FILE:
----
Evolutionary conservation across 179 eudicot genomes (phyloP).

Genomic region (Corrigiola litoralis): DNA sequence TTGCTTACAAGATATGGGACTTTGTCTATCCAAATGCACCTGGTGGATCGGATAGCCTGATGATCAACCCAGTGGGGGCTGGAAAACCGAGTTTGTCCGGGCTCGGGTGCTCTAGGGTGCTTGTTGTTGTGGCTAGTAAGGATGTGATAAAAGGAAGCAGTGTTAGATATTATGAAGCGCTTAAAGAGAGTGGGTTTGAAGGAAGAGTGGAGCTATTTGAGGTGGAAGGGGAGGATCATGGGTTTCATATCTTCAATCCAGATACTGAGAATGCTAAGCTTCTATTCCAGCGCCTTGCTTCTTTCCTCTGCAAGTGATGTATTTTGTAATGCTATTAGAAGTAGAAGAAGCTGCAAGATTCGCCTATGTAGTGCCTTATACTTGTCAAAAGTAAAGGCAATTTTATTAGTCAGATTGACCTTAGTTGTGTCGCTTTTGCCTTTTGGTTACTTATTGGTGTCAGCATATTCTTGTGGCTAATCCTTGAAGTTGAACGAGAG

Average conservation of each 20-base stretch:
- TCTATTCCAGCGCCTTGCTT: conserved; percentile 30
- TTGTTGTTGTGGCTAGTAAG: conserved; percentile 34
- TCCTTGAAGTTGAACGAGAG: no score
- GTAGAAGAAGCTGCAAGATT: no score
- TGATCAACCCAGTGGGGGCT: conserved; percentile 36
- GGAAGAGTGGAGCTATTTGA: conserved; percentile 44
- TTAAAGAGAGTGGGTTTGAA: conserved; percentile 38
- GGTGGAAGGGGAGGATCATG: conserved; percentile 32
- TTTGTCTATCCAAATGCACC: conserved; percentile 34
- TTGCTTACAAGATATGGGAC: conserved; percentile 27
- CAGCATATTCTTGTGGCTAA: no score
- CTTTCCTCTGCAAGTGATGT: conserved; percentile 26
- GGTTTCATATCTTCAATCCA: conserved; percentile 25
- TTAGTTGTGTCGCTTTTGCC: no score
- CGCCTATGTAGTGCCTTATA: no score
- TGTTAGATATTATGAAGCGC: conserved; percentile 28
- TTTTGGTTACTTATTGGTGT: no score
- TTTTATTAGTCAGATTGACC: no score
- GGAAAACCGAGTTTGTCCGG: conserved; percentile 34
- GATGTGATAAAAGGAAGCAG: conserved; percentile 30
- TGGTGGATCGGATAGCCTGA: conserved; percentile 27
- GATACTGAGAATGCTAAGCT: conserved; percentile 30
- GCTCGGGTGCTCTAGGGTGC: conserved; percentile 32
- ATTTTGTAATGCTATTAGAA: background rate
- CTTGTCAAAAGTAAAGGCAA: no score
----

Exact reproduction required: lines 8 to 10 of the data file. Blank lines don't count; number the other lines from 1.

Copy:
- TGATCAACCCAGTGGGGGCT: conserved; percentile 36
- GGAAGAGTGGAGCTATTTGA: conserved; percentile 44
- TTAAAGAGAGTGGGTTTGAA: conserved; percentile 38